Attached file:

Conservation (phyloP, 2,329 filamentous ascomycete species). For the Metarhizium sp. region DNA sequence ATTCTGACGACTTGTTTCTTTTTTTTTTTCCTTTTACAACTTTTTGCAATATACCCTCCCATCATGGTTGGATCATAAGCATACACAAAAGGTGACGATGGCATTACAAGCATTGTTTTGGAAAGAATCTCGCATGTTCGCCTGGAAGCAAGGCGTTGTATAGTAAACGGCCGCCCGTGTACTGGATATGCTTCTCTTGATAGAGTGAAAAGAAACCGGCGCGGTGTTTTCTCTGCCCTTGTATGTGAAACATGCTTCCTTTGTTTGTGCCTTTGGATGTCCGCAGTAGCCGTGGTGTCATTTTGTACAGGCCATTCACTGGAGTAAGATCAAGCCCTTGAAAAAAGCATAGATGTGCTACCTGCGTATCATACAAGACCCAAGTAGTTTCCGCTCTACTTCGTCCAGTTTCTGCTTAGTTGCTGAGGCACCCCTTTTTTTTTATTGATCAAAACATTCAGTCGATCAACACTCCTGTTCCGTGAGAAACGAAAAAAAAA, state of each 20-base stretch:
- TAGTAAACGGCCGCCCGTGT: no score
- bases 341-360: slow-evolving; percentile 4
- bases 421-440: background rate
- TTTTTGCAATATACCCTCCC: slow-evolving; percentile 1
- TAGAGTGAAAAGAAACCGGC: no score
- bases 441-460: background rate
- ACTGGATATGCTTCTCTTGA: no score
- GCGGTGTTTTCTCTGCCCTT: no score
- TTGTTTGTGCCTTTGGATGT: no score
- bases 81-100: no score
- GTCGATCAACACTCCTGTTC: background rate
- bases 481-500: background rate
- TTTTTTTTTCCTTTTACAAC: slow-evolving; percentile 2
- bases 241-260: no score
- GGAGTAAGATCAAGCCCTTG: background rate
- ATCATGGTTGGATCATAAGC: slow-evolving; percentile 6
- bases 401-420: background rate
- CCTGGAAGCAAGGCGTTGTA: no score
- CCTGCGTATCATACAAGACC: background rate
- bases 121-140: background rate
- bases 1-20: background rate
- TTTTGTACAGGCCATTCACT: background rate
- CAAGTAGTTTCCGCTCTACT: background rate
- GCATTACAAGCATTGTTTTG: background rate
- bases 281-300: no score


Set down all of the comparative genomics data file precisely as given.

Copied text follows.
Conservation (phyloP, 2,329 filamentous ascomycete species). For the Metarhizium sp. region DNA sequence ATTCTGACGACTTGTTTCTTTTTTTTTTTCCTTTTACAACTTTTTGCAATATACCCTCCCATCATGGTTGGATCATAAGCATACACAAAAGGTGACGATGGCATTACAAGCATTGTTTTGGAAAGAATCTCGCATGTTCGCCTGGAAGCAAGGCGTTGTATAGTAAACGGCCGCCCGTGTACTGGATATGCTTCTCTTGATAGAGTGAAAAGAAACCGGCGCGGTGTTTTCTCTGCCCTTGTATGTGAAACATGCTTCCTTTGTTTGTGCCTTTGGATGTCCGCAGTAGCCGTGGTGTCATTTTGTACAGGCCATTCACTGGAGTAAGATCAAGCCCTTGAAAAAAGCATAGATGTGCTACCTGCGTATCATACAAGACCCAAGTAGTTTCCGCTCTACTTCGTCCAGTTTCTGCTTAGTTGCTGAGGCACCCCTTTTTTTTTATTGATCAAAACATTCAGTCGATCAACACTCCTGTTCCGTGAGAAACGAAAAAAAAA, state of each 20-base stretch:
- TAGTAAACGGCCGCCCGTGT: no score
- bases 341-360: slow-evolving; percentile 4
- bases 421-440: background rate
- TTTTTGCAATATACCCTCCC: slow-evolving; percentile 1
- TAGAGTGAAAAGAAACCGGC: no score
- bases 441-460: background rate
- ACTGGATATGCTTCTCTTGA: no score
- GCGGTGTTTTCTCTGCCCTT: no score
- TTGTTTGTGCCTTTGGATGT: no score
- bases 81-100: no score
- GTCGATCAACACTCCTGTTC: background rate
- bases 481-500: background rate
- TTTTTTTTTCCTTTTACAAC: slow-evolving; percentile 2
- bases 241-260: no score
- GGAGTAAGATCAAGCCCTTG: background rate
- ATCATGGTTGGATCATAAGC: slow-evolving; percentile 6
- bases 401-420: background rate
- CCTGGAAGCAAGGCGTTGTA: no score
- CCTGCGTATCATACAAGACC: background rate
- bases 121-140: background rate
- bases 1-20: background rate
- TTTTGTACAGGCCATTCACT: background rate
- CAAGTAGTTTCCGCTCTACT: background rate
- GCATTACAAGCATTGTTTTG: background rate
- bases 281-300: no score